Patient Choice - where to have your NHS Surgery

Patient Choice - where to have your NHS Surgery
Thursday 19 January 2017

Many people don’t realise that, since 2005, patients have had the right to choose any hospital or treatment centre in England for their operation, when being referred for NHS surgery. With the NHS e-referral service, in Devon, your NHS referral gets passed onto the Devon Referral Support Service (DRSS). Patients then receive a letter from the DRSS giving them information about how to progress their referral.

Choice is a wonderful thing, but it can also be bewildering. With so much choice, how do you make a decision?

Many chat to friends and family, but there are more scientific, reliable ways to discover which would be best for you, with a wealth of information to help make an informed choice.

Dr Jeremy Ackers, Medical Advisory Committee Chair at Mount Stuart Hospital, Torquay says: “Patients are likely to achieve a more successful outcome form their surgery by getting involved with decisions affecting their care right from the start. Choosing the best place to be treated by using the wealth of information available is the beginning of this process.”

Of course, we all have different priorities, but these largely fall into the following categories: waiting times, distance from home, infection rates, clinical outcomes and patient satisfaction.

Wait times

The wait time given by the DRSS may be for an initial outpatient appointment rather than the treatment itself, so it’s a good idea to clarify this. To see average wait times, visit www.nhs.uk, choose the ‘Services near you’ tab, select the specialty (for example, Orthopaedics) and location, then choose the hospital from the list.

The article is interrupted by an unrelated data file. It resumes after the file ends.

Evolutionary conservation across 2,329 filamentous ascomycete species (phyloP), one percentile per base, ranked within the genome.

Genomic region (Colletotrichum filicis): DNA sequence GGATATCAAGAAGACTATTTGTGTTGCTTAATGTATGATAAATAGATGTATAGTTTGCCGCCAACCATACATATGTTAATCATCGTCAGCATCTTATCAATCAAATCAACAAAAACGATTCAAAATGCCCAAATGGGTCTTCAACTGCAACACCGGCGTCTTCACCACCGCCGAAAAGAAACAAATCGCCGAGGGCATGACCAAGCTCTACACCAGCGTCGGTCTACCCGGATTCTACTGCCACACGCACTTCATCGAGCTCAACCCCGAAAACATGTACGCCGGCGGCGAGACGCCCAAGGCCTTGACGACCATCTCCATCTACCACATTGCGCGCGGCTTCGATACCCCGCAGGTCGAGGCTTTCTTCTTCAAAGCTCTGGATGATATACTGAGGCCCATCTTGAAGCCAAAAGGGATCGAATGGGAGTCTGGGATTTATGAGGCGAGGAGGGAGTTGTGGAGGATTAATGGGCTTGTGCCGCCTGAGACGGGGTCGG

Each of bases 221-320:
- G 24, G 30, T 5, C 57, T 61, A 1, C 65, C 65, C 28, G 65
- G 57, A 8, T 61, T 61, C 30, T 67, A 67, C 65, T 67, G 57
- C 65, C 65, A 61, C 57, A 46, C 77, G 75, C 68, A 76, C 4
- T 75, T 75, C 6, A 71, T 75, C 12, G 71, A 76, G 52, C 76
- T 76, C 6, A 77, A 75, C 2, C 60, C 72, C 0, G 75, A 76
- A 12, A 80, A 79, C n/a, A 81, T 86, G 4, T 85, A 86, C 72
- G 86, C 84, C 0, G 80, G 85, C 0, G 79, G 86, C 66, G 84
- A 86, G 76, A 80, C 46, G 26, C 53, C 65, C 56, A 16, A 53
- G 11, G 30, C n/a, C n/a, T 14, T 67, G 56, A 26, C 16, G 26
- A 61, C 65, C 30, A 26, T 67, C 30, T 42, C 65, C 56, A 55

Distance from home

The closest hospital which can offer you the treatment you require will also be given to you by the DRSS.

Infection rates

These can be found in a Quality Account, an annual report about the quality of services by an NHS healthcare provider.

Clinical outcomes

PROMs (Patient Reported Outcome Measures) data comes from asking patients to rate their condition before and several months after surgery to find out how it has affected their symptoms, such as pain and function. One measure used is the Oxford Score. Compare the hospital’s score to the national average to get a good idea of the quality of outcomes achieved. For example, the average Oxford hip score (Apr 15- Mar 16), following hip replacement at Mount Stuart Hospital, is 23 compared to a national average of 21.6.

Patient satisfaction

PLACE (Patient Led Assessment of the Care Environment) assessments gauge how hospitals support patients’ privacy and dignity, food, cleanliness and general building maintenance.

View the full survey here.

Patient satisfaction can also be gauged from the hospital’s friends and family test, with details available in the ‘Quality of service’ or ‘Key facts’ section of the specific hospital on the NHS website. For example, in 2016 100% of the Mount Stuart Hospital patients surveyed said there were enough staff and nurses to care for them and 100% felt that they were involved enough in decisions about their care and treatment.


Share this article